University of Massachusetts sophomore and Media Giraffe Project intern Matt Cadwallader wrote this blog observation after helping to videotape the Tues., March 11, 2008 gambling-issues forum at Quinnipiac University for the New England News Forum. VIDEO / NEWS STORY
The gambling forum at Quinnipiac University on Tuesday evening came off as a fascinating preview of all the issues Massachusetts, if it goes through with the Patrick administration's proposal to build three new casinos in the state, should brace itself for in the coming years. The diverse set of panelists allowed the audience a sneak-peak into the problems now affecting Connecticut's gaming facilities. The discussion ranged from the tremendous effect of casinos on state coffers as well as the economy as a whole to a passionate exchange over the sovereignty of Native American reservations.
Public officials, journalists, researchers and a top industry executive will assess the impact and reporting on casino gambling on New England -- the experience in Connecticut and the promise in Massachusetts -- during an evening symposium March 11, 2008, at Quinnipiac University in Hamden, conn. The event is open to the public and is free with a donation suggested. "The Big Gamble: The Costs, Benefits and Coverage of Casinos," is being co-presented by the New England News Forum at the University of Massachusetts and the School of Communications at Quinnipiac. The event will run from 7 p.m.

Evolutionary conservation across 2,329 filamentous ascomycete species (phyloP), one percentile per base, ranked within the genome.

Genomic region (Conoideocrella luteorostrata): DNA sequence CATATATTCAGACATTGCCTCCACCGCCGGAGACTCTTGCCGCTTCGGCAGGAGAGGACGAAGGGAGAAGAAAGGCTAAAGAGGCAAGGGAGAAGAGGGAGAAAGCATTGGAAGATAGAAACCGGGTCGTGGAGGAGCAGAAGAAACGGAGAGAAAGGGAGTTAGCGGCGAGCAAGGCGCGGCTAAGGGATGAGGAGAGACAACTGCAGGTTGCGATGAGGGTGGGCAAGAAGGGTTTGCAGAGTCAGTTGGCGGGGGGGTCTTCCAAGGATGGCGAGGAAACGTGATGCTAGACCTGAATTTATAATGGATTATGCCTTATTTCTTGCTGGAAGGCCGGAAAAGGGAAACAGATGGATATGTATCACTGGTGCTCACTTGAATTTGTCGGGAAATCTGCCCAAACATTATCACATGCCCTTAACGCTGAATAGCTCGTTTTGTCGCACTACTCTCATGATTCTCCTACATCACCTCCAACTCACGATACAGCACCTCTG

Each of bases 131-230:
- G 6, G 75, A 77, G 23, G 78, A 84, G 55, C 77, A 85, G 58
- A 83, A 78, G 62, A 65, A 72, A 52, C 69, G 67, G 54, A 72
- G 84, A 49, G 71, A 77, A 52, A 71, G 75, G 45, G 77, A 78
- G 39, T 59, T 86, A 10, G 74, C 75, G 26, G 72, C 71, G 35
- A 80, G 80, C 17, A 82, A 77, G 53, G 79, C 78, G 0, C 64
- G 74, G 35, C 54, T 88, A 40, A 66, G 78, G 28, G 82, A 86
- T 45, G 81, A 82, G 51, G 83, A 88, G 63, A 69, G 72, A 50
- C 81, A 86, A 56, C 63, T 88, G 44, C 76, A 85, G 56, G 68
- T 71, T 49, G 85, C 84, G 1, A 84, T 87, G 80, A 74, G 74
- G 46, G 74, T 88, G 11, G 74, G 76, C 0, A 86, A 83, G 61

HAMDEN, Conn. – Public officials, journalists, researchers and an executive assessed the impact and reporting of casino gambling on New England -- the experience in Connecticut and the promise in Massachusetts -- during a free, public symposium on Tuesday, March 11, hosted by Quinnipiac University and co-sponsored by the Connecticut Council on Problem Gambling.
Massachusetts Gov. Duval Patrick emphasizes the need for raising money to fix the state's road infrastructure in an announcement by email this afternoon that he will support awarding of three casino gambling licenses by the state. Read his statement:
The Sept. 12, 2007 print and web editions of The Phoenix, the Boston weekly, carry a lengthy story by Adam Reilly about Yarmouth blogger Peter Kenny, who the article says has been regularly scooping Boston's established media on political stories, including the background of Glenn Marshall, former leader of the Mashpee Wampanoag tribe.